Wednesday, August 13, 2014

"The Cinderella Theorem" by Kristee Ravan ~ Guest Post

A themed book tour through Prism Book Tours.

The Cinderella Theorem (The Lily Sparrow Chronicles)The Cinderella Theorem
(The Lily Sparrow Chronicles #1)
by Kristee Ravan
YA Urban Fantasy
Paperback, 367 pages
March 17th 2014

Fairy tales are naturally non-mathematical. That is a fact, and fifteen-year-old Lily Sparrow loves factual, mathematical logic. So when her mother confesses that Lily’s deceased father is (a) not dead, (b) coming to dinner, and (c) the ruler of a fairy tale kingdom accessible through the upstairs bathtub, Lily clings to her math to help her make sense of this new double life (1 life in the real world + 1 secret life in the fairy tale world = a double life).

Even though it’s not mathematical, Lily finds herself being pulled into a mystery involving an unhappy Cinderella, a greasy sycophant called Levi, and a slew of vanishing fairy tale characters. Racing against the clock, with a sound mathematical plan, Lily attempts to save her fairy tale friends while proving that normality = happiness.

Read a Guest post by Kristee Ravan

A Book About Math? Really??

                I need to let you in on a little secret.  There’s math in my book. Probably an above average amount.  It’s not a math book, but there is way more math in it than you would find in a regular book.  And while I don’t think I’m BFFs with math, I do think I’m friendly with math.  Which is interesting because there was a time in my life that math and I were not friendly at all. 
                I don’t remember thinking much about math at all until second grade when we started borrowing in subtraction.  I was bad at this.  Not just bad—abysmal.   Somehow we got through and I understood it enough to function.  And when my daughter started learning borrowing recently, (except they now call it “renaming with subtraction.”) I was able to help her without breaking out in hives and thankfully, she seems to have a better grasp on it than I ever did.
                After that first experience where math came into the forefront of my mind, I was left with kind of a bad taste about math.  Also, with the impression that I wasn’t great at it.  However, my elementary self wasn’t really too concerned about this because there were books.  Lots and lots of books to read.  I had (have) a passion for reading.  Math was just something you had to do and when you finished you could read again.
                In eighth grade, Mrs. Green taught pre-algebra.  And because math-passion spilled out of her, I really liked this class.  She also taught a fun math class, called Aftermath, as an elective.  I loved this class.  And it was pretty popular at our school, too.  The whole premise of the class was that math is fun.  We did logic puzzles and used manipulatives and cracked codes.  I still didn’t love math, but I no longer thought of it as just something to get through.
                In high school, Algebra I was tough for me.  I was confused a lot and struggled some.  Geometry was worse.  Our teacher used a “teach yourself” method where he had us quietly read the lesson and do the assignment.  Then the next day he would allow us to ask a few questions over the homework, before we handed it in.  My next math teacher, Mr. Herring, was exponentially better.  I didn’t fall in love with math in Algebra II, but Mr. Herring undid a lot of my earlier confusion and he actually taught his class, which was a big plus.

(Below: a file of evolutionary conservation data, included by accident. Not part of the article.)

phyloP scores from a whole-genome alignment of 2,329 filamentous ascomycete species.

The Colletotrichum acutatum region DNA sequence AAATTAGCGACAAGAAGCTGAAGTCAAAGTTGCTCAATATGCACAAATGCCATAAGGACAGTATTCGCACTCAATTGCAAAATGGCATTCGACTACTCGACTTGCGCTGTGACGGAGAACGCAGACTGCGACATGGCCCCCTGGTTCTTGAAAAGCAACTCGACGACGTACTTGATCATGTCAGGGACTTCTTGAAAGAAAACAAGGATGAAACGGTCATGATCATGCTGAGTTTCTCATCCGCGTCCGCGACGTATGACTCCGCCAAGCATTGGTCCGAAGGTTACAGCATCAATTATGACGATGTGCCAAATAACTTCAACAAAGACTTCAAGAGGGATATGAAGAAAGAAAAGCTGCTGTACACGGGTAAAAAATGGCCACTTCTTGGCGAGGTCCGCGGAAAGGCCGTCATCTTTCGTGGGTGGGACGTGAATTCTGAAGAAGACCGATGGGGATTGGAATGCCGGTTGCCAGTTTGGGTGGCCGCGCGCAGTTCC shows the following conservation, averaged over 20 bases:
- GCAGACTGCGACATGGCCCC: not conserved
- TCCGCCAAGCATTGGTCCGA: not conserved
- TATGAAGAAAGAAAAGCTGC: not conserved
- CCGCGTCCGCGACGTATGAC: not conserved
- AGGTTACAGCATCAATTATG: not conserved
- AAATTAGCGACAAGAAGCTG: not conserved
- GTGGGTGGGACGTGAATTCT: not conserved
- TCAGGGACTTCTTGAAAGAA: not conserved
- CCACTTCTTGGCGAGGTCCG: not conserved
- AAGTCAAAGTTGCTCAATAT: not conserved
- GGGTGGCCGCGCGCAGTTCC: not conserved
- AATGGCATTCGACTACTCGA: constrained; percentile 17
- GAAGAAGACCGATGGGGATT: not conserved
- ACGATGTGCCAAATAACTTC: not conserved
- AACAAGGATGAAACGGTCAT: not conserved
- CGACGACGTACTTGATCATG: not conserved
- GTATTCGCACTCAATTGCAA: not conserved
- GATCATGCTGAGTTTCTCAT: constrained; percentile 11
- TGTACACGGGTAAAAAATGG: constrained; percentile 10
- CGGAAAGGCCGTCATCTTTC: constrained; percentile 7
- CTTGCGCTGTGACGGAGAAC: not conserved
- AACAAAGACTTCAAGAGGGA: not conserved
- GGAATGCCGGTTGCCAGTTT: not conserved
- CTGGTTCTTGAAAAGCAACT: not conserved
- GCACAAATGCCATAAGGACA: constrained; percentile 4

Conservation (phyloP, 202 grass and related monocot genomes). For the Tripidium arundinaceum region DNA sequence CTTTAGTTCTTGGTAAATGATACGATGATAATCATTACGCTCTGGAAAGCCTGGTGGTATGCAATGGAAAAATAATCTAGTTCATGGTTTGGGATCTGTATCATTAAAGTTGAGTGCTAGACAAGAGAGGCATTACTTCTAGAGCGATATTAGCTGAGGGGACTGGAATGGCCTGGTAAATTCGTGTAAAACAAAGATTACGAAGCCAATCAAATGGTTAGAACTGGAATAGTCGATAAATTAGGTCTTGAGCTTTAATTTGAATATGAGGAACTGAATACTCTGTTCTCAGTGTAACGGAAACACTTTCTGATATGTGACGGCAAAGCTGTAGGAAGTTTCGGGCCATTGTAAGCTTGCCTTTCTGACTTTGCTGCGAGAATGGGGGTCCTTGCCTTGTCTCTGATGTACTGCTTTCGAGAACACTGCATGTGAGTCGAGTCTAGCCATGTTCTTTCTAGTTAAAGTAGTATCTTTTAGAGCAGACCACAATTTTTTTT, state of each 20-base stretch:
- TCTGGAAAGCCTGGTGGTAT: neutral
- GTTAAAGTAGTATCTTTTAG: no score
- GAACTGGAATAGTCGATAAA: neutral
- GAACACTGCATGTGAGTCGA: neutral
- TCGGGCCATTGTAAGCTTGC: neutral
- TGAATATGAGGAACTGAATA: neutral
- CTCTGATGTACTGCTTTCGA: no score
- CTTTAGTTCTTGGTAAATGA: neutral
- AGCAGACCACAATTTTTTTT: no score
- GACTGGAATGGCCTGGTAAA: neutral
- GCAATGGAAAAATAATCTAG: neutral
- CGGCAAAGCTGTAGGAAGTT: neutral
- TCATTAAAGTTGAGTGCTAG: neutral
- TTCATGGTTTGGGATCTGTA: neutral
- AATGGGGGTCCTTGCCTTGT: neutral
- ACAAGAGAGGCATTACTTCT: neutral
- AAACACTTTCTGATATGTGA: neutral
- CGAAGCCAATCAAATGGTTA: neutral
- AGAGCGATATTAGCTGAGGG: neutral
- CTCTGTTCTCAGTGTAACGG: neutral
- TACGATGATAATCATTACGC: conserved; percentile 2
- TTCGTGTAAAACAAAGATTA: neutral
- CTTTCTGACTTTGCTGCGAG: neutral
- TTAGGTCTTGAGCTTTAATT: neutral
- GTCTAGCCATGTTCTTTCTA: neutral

I loved Trig and Pre-Calculus my senior year.  Really loved.  My teacher, Mr. Holmes, had been my teacher for Algebra I, but now things were clicking for me—probably because of Mr. Herring’s patient teaching.  Pre-Calc , especially, was like a big puzzle for me.  And I was good at solving it.  I did have to really study and work hard in these classes, but I liked that too.  It was challenging, not like the rote memorization that came easily to me for other classes.
                But probably the biggest reason math and I went from frenemies to actual friends is that I decided we would.  Somewhere along the way, I learned I could just decide I would not be afraid of something and that by changing my attitude, I could like it instead.  Spiders—check.   Storms—love them now. Tomatoes—I think they’re tasty.  (To be clear, I wasn’t afraid of tomatoes.  I just didn’t like them, then I decided I would.)  But I also saw that math wasn’t too popular with my peers.  I like things that aren’t mainstream.  It took me five years to read The Hunger Games because I don’t like to jump on fad bandwagons. (I have read and enjoyed THG.)

                So if you like to solve puzzles and like being different—then decide that you like math and check out The Cinderella Theorem.  (Although if everyone decides they like math, it won’t exactly be different anymore, will it?)


Kristee Ravan
Kristee Ravan lives in Oklahoma with her husband, daughter, and pet fish, Val (short for Valentine). She wanted to be many things as she grew up including a general, an artist, and an architect. But she never bothered to say, "I want to be a writer when I grow up." She was always writing stories and thought of herself as a writer anyway. She sent her first story to a publisher in the sixth grade. (It was rejected - in a nice way.) When she is not making up stories in her head, she enjoys reading, juggling, green smoothies, playing dollhouse with her daughter, and hearing from her fans. You can contact Kristee at the facebook page for her Lily Sparrow books: The Lily Sparrow Chronicles.

Tour-Wide Giveaway

5 copies of The Cinderella Theorem (print for US winners, ebook for international winners)
Ends August 31st 

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24 - Grand Finale

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